It is a well established fact that in the general population, body weight and body mass index (BMI) increases during adult life, with the peak BMI reached around 60 years of age.

So why do we tend to carry more excess weight as we get older?   Does metabolism slow down as we age?

The short answer to this question is, Yes.

The long answer: Yes – and the decrease in metabolism may start sooner than you think.

In fact, after age 20-30, lean body mass (muscle tissue) starts to decrease, which is partly due to the natural aging process, and also due to the fact that adults tend to become less and less physically active with time.

All three components of energy burn decrease with age:

  • Resting Metabolic Rate (RMR), which is the calories we burn for maintenance of bodily functions (at rest) decreases 2-3% per decade after age 20.  For a 70kg individual, this results in a 50 kcal per day decrease in energy expenditure per decade, which equates to about 5 pounds (about two and a half kg) of weight gain per  year.
  • Physical activity markedly declines for most adults, and may account for as much as half of the decrease in total energy expenditure.
  • The energy we burn digesting food (called the Thermic Effect of Food) decreases as we age as well.

(Sidebar: After age 60, body weight and BMI in general begins to decline, due to a combination of a progressive decrease in muscle mass, decrease in appetite, and concomitant illnesses, amongst other factors.)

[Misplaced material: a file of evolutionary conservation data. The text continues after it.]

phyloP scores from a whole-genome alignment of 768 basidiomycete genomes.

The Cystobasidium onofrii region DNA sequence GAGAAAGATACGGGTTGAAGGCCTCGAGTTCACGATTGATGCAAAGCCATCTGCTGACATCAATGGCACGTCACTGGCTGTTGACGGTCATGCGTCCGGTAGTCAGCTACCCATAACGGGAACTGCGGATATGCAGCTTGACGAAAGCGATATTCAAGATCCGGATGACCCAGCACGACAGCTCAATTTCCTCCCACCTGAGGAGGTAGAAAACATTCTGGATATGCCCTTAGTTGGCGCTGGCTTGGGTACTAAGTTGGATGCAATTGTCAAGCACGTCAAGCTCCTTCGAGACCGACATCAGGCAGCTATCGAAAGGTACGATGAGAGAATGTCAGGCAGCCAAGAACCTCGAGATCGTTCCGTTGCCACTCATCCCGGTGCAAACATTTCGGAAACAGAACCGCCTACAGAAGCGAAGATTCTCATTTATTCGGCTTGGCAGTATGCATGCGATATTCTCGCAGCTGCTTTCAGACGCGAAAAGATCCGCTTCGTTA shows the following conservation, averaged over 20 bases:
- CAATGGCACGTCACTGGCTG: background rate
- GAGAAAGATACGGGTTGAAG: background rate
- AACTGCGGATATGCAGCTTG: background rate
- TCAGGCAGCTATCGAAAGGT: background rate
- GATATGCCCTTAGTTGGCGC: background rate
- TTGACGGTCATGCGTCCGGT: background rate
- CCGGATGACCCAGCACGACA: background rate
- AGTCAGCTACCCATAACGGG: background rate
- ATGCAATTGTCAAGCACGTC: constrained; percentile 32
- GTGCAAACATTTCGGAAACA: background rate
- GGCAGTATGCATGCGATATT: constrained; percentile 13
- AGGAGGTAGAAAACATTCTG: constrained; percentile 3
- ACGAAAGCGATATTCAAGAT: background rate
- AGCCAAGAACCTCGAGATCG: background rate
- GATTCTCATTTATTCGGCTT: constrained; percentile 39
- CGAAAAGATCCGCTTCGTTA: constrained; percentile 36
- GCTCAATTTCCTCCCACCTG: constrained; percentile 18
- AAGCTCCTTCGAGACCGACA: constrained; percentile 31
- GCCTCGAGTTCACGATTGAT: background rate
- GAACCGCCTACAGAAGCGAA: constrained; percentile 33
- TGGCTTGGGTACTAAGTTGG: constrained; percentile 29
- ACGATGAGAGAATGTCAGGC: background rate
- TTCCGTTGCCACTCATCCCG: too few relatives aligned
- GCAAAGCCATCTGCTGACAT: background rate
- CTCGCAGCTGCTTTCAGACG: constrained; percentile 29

So, how can we combat the age-related decrease in metabolism that starts in early adulthood?

Well, the most important thing we can do is to stay active – both in our daily life activities (eg walk instead of driving), and also in focussed exercise.  Studies show that while both are important, it may be easier to maintain daily life activities over the long term (vs focussed exercise) – for example, if you build it in to your life that you take public transit to work (which almost always involves walking) instead of driving, that is something that is more likely to be maintained in the long term (eg if you haven’t built a parking pass into your budget, you just don’t have one, and you have to take transit to work).

Focussed exercise is still very important, however, and should be a combination of aerobic activity as well as muscle strengthening – remember that a pound (or kg) of muscle on your body burns 2-3 times more calories at rest than a pound (or kg) of fat.  Studies show that accessibility to exercise equipment is an important predictor of long term adherence to an exercise program – in particular, having the ability to exercise at home rather than having to go to a gym to sweat it out.  This can be as complex as having a home gym, but can also be as simple as having a pair of sneakers and a safe place to go for a walk every evening (though in some communities, this can unfortunately be a challenge).

Be sure to talk to your doctor before embarking on any new activity/exercise program.

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